Dear Dr. Fox:
I have an Australian shepherd who has a great personality -- she doesn't bark, and all in all is a perfect dog! But she has a problem with digging large holes and I can't break her of it.
I tried squirting her with water, but she loves water. I bought No Dig spray -- she just moves to another spot. My husband says we should fill in the backyard with cement. We have a large, fenced yard, so I really don't want to tie her out. Can you help?
B.S., Saginaw, Mich.
Dogs dig for fun, because they are bored or because they want a cool spot in which to lie.
One solution is to dig up the ground, put galvanized chain-link fence about one foot deep, cover it over with soil and reseed. Another is to place balloons in your dog's holes and cover them up -- the next time she digs she'll get scared when the balloons burst and she'll stop this activity.
Alternatively, give her a fenced area to run and play in, using layers of sand, crushed rock and pea gravel on the ground, with a kennel and shaded area at one end of the enclosure. Astroturf is a good surface for a dog run -- it can easily be hosed clean and will be difficult for your dog to dig through.
Dear Dr. Fox:
When I take my cat for her annual checkup, the vet performs a feline titer that determines the level of antibodies in the blood and whether the cat needs shots. The titer costs around $50, adding considerably to the cost of an annual checkup.
Why is this test necessary? Isn't the length of immunization known the way it is with humans, e.g., a tetanus shot lasts for x-number of years, and so on? Is it necessary to perform this costly test every year?
The fact that your animal's doctor is doing antibody blood-titer determinations, rather than simply giving your cat a "booster shot," is to be applauded. Don't quibble over the price -- it's worth it, considering the potential risks of most feline vaccines that are needed (especially for cats who go outdoors), but that do not need to be given every year in most instances.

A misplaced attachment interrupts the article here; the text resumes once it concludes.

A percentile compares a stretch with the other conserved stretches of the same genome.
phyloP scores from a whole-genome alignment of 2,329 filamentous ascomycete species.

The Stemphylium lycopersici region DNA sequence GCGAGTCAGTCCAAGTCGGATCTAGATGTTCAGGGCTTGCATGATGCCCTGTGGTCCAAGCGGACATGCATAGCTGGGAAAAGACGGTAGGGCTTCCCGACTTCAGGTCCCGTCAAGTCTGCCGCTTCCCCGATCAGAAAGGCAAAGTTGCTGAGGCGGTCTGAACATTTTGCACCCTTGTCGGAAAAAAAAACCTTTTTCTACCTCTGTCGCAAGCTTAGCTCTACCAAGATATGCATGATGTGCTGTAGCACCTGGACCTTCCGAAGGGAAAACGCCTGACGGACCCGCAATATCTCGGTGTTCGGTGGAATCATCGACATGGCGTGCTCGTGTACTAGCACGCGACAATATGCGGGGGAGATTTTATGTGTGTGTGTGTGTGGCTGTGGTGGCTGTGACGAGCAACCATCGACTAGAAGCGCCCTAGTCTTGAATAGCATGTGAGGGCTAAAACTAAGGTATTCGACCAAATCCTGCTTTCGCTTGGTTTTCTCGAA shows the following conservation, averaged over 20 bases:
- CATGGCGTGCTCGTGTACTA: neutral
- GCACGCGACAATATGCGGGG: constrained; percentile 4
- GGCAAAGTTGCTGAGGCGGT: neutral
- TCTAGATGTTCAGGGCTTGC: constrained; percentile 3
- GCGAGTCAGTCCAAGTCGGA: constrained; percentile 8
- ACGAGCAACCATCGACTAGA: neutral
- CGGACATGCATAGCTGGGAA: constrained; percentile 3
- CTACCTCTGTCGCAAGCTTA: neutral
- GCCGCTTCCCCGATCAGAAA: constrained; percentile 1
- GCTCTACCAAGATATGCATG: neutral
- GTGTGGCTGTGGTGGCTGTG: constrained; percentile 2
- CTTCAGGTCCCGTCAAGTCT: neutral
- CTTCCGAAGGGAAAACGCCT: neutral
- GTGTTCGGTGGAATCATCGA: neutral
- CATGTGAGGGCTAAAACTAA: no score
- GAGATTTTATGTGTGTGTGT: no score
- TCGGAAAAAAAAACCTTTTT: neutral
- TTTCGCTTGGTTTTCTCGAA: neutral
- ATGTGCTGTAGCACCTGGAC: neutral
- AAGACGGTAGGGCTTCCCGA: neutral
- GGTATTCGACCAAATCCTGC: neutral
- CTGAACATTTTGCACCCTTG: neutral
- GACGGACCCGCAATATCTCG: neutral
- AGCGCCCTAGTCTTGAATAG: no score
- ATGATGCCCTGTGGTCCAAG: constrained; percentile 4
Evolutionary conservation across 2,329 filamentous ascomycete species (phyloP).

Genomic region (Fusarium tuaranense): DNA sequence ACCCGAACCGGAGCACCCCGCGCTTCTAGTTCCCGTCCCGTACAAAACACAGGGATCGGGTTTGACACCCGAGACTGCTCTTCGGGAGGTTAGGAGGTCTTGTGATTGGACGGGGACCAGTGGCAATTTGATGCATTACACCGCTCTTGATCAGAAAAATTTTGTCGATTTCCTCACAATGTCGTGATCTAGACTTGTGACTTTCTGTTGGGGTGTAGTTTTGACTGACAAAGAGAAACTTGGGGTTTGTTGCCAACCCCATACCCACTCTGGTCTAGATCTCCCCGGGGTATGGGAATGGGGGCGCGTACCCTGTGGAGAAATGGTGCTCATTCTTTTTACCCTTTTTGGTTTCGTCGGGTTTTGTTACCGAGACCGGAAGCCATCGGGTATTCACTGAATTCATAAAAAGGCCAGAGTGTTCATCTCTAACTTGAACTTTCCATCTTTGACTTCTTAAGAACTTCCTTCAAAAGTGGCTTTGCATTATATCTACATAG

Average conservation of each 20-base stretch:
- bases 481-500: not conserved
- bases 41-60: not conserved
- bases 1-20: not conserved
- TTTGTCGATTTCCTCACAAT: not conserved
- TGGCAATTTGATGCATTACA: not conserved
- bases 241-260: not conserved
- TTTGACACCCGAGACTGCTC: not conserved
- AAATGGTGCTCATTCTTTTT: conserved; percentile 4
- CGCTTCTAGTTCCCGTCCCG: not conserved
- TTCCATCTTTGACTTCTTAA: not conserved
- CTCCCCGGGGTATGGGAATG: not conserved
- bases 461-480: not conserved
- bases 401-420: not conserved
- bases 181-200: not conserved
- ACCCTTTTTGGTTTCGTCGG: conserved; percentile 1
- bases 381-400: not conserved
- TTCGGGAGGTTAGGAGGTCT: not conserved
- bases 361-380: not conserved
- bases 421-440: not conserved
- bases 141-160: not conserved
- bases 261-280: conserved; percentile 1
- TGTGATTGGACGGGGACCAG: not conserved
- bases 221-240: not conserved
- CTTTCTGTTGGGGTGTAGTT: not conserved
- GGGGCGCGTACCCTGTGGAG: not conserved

Some animals do not have a good response (i.e., producing a protective level of antibodies) to some vaccines, or have a short-lived response. So routine blood-titer tests are called for rather than annual re-vaccinations across the board.
Dear Dr. Fox:
My 10-year-old male cat has been chasing his tail, hissing and growling. This has been going on for about six months. At first I thought he might be plugged up, but he has been going to the bathroom with no trouble.
He is very aggressive. Last May, he was asleep on my lap and as I was pushing him off he attacked me -- bit both my arms. I got an infection and had to go to the doctor twice because the infection wouldn't heal and my arms looked like I'd been in a catfight.
He has been neutered and his front paws are declawed. My doctor suggested that we put the cat to sleep, but my husband wouldn't hear of it.
I talked to my vet about this, but he doesn't seem concerned. We've had the cat since he was 5 weeks old.
I buy Meow Mix -- it seems this is the only food he likes. He won't eat canned food.
Do you have any suggestions?
M.G., Swartz Creek, Mich.
Your cat's seemingly psychotic behavior is extremely serious considering his evident distress and suffering, and your emotional and physical trauma and potentially serious bite wounds.
Your cat's anal glands need to be checked and the tail X-rayed for possible fracture (after accidental trapping in a refrigerator or other door, which might have gone unnoticed).
Take your cat to a veterinarian who shows more concern for a full physical checkup. Some cats suffering from hyperthyroidism can go a little crazy and become aggressive, so his change in behavior and aggression need to be taken very seriously.
Michael Fox, author of many books on animal care, welfare and rights, is a veterinarian with doctoral degrees in medicine and animal behavior. Write to him in care of United Feature Syndicate, 200 Madison Ave., New York, N.Y. 10016. The volume of mail received prohibits personal replies, but questions and comments of general interest will be discussed in future columns.
(c) 2005, United Feature Syndicate Inc.